Bring your own Everything!

20131009_080502176_iOS20 years ago most people were employed and their employers provided the offices they worked in, the desks they sat at, the chairs they sat in, the tools they used and defined the times at which they worked.  Employers controlled everything about the work experience, even for many people (task and processes workers) the processes they followed.  For knowledge workers things were slightly different.

20 years ago knowledge workers had almost no tools to support them in the jobs they did, they had their brains, a telephone, the post, a pencil, paper and maybe a whiteboard.  Employers had very little influence over processes knowledge workers followed, the way they worked and the way they used the tools available to them, everything was almost totally under individual control. Knowledge workers liked to be in control, because knowledge work and knowledge workers come in all spaces and sizes.

Then the IT revolution happened, and seven key changes took place:

  1. Knowledge work became king: Task and process work mostly disappeared being automated away or off shored
  2. Pressure increased: The speed of knowledge work increased dramatically as did the amount of work an individual was expected to do
  3. Knowledge workers feared for their jobs as they found themselves competing in a global market place
  4. Knowledge workers became rich: often having more disposable income to invest in IT than their employers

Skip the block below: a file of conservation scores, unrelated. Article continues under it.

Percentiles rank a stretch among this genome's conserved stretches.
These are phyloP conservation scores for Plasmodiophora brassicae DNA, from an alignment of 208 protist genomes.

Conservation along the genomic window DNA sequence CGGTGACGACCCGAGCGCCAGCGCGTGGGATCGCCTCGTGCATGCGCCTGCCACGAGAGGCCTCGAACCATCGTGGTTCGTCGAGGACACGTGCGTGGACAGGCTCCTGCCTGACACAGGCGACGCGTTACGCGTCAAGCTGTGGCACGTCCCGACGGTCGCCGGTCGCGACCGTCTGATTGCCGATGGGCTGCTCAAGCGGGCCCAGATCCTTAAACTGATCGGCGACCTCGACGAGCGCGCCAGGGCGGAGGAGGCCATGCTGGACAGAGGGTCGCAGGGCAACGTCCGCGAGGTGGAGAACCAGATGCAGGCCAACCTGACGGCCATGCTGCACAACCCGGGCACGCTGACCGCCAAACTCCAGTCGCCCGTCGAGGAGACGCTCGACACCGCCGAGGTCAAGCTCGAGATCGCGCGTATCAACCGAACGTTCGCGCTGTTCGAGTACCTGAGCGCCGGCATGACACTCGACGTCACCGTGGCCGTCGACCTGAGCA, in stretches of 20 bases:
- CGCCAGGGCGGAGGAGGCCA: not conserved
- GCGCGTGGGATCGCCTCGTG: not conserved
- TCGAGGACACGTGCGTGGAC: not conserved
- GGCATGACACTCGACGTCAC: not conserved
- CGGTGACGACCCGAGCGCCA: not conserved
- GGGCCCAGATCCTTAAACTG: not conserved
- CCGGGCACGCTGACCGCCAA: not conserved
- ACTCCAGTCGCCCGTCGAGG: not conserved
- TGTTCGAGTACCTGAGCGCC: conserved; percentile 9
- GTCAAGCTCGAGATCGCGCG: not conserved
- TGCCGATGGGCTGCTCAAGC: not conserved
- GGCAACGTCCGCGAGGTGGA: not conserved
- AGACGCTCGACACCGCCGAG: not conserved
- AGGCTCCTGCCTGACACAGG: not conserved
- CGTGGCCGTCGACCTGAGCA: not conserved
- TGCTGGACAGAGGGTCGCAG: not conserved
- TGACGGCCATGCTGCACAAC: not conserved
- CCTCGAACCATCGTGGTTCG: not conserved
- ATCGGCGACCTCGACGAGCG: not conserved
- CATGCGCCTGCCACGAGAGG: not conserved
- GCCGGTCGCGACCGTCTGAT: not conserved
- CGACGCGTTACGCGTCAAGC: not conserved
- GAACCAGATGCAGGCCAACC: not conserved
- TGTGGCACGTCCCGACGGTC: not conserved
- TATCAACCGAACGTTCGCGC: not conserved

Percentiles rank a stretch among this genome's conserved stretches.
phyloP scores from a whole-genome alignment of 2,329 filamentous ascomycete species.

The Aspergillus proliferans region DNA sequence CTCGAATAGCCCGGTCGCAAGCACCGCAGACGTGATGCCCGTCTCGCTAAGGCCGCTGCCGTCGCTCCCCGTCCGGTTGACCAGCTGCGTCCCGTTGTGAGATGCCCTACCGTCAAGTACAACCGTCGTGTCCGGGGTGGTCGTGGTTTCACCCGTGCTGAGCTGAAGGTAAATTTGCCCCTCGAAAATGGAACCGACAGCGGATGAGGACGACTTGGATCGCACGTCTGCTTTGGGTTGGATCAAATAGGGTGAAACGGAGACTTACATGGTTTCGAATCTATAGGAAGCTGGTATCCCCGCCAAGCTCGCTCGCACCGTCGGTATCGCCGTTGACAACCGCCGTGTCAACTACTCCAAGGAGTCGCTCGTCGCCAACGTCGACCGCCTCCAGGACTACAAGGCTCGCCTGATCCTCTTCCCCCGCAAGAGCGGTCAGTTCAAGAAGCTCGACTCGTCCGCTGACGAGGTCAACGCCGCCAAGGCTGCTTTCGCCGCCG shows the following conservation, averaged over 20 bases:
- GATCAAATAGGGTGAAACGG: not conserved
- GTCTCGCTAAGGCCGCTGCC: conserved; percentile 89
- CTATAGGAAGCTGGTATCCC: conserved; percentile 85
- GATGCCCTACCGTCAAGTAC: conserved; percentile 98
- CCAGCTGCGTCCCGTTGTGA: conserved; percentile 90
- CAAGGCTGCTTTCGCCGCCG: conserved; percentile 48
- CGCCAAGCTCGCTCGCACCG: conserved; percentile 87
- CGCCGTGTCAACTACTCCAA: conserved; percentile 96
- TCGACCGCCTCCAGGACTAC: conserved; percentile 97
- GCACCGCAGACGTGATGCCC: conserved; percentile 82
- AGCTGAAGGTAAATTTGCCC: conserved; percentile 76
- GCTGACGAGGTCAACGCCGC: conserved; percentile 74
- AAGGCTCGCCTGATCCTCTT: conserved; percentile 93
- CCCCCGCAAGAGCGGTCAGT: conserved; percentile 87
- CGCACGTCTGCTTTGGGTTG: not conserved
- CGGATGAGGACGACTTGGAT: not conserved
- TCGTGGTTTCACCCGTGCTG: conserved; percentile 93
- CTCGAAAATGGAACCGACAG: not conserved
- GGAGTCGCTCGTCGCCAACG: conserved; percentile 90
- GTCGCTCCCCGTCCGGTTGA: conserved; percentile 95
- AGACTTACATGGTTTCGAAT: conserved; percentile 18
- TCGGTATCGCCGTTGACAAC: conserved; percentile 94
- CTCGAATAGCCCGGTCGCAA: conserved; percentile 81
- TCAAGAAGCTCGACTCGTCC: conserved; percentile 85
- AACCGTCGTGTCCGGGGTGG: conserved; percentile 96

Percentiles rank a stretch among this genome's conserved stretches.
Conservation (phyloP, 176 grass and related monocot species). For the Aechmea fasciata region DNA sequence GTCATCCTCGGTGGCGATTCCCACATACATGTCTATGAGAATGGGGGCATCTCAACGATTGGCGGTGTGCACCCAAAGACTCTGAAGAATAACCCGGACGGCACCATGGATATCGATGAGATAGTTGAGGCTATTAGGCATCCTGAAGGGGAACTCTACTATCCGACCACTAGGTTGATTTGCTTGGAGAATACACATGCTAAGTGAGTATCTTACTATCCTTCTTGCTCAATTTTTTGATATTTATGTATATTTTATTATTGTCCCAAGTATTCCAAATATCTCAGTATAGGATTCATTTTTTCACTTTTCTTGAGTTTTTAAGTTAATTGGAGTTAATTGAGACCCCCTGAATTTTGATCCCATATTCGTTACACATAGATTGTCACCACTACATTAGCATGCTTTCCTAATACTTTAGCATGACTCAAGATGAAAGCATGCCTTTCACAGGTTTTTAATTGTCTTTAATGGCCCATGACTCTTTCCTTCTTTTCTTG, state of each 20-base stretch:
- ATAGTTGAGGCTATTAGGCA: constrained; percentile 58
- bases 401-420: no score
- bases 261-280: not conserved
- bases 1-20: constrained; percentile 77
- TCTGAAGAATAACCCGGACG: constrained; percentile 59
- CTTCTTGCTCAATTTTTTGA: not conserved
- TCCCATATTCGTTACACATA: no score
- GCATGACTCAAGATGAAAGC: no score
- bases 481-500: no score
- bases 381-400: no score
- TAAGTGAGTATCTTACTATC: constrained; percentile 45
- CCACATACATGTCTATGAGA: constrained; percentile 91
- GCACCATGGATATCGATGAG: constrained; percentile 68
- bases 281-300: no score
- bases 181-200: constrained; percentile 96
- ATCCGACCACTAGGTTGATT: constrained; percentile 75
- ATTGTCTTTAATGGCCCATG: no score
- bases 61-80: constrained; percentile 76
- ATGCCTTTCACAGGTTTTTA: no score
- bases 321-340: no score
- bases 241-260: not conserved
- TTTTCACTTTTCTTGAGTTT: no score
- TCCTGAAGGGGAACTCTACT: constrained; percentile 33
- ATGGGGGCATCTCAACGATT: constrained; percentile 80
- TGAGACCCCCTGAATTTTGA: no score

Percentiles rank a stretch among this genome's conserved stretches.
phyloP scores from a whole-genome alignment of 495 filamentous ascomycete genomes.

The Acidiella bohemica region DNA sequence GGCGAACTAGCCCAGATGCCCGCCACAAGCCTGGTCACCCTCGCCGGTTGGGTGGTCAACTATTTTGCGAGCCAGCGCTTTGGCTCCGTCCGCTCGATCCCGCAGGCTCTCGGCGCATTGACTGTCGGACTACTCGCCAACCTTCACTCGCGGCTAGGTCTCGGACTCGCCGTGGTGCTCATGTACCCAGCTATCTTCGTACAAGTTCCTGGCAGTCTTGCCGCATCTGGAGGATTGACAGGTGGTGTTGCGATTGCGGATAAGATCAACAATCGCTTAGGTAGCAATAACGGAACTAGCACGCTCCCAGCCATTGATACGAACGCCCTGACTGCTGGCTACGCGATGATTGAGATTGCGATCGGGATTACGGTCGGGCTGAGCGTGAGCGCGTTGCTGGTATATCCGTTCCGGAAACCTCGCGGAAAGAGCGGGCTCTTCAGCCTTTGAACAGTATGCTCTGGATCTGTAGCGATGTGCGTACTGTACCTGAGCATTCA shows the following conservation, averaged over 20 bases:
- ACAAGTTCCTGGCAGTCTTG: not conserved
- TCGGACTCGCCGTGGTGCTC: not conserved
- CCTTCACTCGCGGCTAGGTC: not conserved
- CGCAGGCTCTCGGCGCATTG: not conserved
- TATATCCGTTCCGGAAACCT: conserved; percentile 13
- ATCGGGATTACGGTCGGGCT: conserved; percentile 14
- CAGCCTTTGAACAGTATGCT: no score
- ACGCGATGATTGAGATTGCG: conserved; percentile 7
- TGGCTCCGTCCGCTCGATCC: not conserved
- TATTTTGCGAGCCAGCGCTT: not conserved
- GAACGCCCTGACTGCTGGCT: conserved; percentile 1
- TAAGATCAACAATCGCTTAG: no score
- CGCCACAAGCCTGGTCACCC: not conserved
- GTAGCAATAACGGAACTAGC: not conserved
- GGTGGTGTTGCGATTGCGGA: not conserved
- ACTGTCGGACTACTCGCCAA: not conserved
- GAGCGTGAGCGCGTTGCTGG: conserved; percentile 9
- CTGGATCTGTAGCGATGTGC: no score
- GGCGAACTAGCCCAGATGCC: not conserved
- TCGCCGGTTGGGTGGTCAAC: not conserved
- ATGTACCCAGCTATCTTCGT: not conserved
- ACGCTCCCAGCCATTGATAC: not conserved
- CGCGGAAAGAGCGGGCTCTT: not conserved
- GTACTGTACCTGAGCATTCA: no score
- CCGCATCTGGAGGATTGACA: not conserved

5. Knowledge workers got used to choice: being exposed to many new IT tools to help them with their work and play
  6. Knowledge workers had spare time: to invest in building IT skills, discover new technologies, manage their own IT, exploit IT in their personal lives that has an impact on their work lives
  7. IT becomes consumerized: being as important in the home as the office

Unfortunately employers didn’t notice, they assumed that as IT took over from paper, pencil they could dictate what, how, when, where it was used.  Predictably this didn’t work.  Knowledge workers still didn’t all work the same way and now they didn’t work in the same places, or at the same times.

Today the popular enterprise solution for Knowledge Workers is to allow them to ‘bring your own device’ maybe ‘bring your own apps’ even ‘bring your own technology’ but for me the genie us out of the bottle.  Knowledge workers and the high performance teams they work in want to ‘bring their own everything’ and just plug into the enterprise for only essential services.  They want to bring their own:

  1. place of work
  2. professional network
  3. personal knowledge management resources
  4. processes
  5. tools (including but not exclusively technology)
  6. and maybe even bring their own team

Of course BYOE sits on a continuum, some people are happy to be passive recipients of ‘enterprise provides everything’, whilst others, those at the leading edge, the high performance individuals and teams who are 10 times as productive as the average are most likely to advocate BYOE.

For me the trend is clear, the knowledge work arms race has begun and only the fittest will survive.

 

Steve Richards

I'm retired from work as a business and IT strategist. now I'm travelling, hiking, cycling, swimming, reading, gardening, learning, writing this blog and generally enjoying good times with friends and family

2 Responses

  1. January 20, 2014

    […] Steve Richards has recently been writing about Knowledge Workers desire to Bring Your Own Everything: […]

  2. August 15, 2014

    […] style and whilst I believe an enterprise can help users develop effective work styles they can’t mandate them. By way of illustration this posts describes some elements of my work style which you will see is […]

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